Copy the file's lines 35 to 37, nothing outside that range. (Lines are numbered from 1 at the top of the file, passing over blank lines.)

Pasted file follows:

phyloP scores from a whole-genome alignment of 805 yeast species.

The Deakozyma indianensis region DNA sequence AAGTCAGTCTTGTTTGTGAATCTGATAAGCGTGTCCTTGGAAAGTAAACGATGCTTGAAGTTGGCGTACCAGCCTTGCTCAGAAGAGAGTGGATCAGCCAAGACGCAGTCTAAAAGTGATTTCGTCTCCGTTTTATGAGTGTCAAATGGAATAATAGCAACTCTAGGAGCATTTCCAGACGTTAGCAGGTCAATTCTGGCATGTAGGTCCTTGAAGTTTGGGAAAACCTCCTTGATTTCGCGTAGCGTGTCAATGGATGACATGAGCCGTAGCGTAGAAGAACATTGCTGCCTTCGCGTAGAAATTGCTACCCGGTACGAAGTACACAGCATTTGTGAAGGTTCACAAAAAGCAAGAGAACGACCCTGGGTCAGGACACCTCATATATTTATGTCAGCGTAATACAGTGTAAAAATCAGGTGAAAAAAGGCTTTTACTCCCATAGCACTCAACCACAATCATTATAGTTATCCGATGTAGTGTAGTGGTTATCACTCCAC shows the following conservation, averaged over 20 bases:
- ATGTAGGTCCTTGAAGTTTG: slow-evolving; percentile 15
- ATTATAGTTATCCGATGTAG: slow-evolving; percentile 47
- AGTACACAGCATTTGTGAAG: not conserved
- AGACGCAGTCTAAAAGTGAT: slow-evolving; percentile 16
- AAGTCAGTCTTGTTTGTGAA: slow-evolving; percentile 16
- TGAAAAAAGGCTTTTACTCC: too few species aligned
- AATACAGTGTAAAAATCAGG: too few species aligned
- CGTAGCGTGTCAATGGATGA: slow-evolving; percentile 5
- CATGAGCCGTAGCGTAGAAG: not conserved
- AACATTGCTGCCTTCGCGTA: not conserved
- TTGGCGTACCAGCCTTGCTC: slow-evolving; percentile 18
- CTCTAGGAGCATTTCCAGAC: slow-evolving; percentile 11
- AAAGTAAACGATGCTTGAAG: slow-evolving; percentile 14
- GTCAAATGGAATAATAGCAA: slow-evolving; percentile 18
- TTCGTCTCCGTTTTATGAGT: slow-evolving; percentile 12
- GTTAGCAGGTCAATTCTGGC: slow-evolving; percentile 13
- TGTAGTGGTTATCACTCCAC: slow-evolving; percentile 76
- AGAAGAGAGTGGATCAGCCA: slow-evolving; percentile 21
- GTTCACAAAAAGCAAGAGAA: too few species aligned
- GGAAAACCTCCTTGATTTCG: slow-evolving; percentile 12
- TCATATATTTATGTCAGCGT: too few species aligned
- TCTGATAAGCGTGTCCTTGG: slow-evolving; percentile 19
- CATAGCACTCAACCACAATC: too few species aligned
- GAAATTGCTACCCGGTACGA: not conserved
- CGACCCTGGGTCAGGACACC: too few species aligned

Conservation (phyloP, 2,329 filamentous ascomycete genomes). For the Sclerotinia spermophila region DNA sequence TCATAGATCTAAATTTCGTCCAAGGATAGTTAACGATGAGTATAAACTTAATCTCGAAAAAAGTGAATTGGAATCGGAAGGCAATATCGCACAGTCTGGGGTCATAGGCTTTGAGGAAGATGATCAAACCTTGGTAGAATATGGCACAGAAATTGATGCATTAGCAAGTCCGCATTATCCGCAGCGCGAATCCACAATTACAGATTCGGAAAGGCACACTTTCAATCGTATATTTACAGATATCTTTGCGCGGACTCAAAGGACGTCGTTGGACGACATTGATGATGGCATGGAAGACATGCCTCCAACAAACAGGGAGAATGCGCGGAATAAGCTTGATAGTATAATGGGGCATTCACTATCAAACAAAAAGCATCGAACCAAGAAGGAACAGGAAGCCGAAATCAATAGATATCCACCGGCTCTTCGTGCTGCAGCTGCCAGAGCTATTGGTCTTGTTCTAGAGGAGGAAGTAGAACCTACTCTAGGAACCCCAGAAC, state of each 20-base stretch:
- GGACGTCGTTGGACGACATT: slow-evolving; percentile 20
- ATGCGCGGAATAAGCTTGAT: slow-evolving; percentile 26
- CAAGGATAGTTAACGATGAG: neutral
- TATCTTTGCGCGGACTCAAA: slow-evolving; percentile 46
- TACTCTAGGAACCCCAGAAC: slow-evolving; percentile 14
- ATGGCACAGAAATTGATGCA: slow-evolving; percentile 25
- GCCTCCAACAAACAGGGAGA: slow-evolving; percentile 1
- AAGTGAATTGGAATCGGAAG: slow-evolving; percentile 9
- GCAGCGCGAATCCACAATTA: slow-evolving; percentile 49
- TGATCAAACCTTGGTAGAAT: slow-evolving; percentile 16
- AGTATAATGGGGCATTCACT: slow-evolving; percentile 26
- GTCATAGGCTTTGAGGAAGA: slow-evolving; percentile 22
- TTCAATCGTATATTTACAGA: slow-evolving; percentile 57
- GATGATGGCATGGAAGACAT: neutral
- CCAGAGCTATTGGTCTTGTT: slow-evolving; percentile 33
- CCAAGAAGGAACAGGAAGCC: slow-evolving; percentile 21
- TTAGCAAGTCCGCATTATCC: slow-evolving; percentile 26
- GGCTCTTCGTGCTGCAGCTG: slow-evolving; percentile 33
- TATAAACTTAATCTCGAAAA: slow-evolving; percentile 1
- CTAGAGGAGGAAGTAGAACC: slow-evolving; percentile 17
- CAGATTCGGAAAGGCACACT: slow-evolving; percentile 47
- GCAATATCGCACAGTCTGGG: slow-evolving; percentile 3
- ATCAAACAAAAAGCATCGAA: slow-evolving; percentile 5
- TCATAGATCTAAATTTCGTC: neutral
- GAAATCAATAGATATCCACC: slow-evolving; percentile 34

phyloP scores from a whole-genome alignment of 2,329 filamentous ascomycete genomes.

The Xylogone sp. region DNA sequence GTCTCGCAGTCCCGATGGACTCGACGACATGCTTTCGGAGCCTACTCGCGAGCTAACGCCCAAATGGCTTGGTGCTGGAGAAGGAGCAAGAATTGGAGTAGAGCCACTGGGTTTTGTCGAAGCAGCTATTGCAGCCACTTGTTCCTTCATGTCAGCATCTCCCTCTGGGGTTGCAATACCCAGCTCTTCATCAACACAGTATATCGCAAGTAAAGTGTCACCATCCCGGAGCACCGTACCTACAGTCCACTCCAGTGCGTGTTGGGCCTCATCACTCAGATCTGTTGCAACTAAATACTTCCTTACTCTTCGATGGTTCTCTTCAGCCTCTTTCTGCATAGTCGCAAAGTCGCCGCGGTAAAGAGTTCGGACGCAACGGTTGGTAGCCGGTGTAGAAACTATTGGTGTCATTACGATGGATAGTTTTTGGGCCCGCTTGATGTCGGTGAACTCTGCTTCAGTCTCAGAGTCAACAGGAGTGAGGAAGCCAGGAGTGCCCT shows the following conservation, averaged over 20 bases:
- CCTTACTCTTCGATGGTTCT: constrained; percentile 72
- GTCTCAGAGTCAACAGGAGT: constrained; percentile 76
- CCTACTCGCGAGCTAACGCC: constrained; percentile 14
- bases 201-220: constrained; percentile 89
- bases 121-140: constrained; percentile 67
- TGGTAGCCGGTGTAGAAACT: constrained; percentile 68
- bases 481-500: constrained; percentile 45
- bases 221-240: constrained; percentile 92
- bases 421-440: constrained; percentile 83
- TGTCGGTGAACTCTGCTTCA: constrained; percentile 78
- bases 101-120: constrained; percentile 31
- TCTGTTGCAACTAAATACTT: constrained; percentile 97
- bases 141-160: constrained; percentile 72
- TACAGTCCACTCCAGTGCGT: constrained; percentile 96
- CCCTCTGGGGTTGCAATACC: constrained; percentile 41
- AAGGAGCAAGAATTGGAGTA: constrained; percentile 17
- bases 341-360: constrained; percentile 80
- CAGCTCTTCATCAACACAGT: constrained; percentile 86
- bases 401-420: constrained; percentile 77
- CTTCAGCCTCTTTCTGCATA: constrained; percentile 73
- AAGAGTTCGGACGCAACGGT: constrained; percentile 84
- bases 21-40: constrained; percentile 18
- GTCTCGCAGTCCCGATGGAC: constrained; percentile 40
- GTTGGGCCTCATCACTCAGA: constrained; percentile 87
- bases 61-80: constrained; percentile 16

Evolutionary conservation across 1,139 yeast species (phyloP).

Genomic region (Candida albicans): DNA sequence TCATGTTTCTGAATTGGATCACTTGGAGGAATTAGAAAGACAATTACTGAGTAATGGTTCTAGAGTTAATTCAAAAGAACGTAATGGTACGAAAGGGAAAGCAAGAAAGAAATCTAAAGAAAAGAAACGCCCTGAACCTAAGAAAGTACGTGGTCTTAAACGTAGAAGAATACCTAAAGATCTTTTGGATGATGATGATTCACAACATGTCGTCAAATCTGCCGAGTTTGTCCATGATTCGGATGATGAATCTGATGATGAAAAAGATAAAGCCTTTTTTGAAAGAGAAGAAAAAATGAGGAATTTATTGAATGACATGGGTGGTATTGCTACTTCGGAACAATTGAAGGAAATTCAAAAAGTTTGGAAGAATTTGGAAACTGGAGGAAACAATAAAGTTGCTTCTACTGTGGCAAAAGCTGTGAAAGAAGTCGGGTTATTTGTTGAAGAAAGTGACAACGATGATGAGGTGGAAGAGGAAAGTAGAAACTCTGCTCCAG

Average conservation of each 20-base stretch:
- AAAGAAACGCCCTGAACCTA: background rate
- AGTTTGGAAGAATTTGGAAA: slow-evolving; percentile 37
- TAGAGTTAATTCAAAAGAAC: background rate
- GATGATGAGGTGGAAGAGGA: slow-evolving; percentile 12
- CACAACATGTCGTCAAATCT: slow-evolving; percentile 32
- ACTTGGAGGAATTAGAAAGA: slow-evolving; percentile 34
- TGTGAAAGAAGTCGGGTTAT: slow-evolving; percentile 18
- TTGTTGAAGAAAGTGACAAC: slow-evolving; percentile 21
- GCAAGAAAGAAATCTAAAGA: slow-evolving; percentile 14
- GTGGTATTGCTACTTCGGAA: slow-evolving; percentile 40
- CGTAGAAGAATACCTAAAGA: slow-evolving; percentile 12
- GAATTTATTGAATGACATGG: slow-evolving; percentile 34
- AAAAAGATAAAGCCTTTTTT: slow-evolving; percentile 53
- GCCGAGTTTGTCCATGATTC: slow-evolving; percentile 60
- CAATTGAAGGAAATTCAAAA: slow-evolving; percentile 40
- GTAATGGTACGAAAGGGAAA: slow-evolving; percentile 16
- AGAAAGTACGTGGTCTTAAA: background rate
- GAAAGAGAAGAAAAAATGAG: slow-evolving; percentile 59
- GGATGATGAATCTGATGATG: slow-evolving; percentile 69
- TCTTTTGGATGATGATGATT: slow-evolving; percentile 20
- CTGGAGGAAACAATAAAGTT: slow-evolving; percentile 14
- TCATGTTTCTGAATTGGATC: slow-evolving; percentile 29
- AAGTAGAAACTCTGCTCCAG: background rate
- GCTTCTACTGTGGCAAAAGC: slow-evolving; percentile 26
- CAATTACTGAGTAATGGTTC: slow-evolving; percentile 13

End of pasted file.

- GCCTCCAACAAACAGGGAGA: slow-evolving; percentile 1
- AAGTGAATTGGAATCGGAAG: slow-evolving; percentile 9
- GCAGCGCGAATCCACAATTA: slow-evolving; percentile 49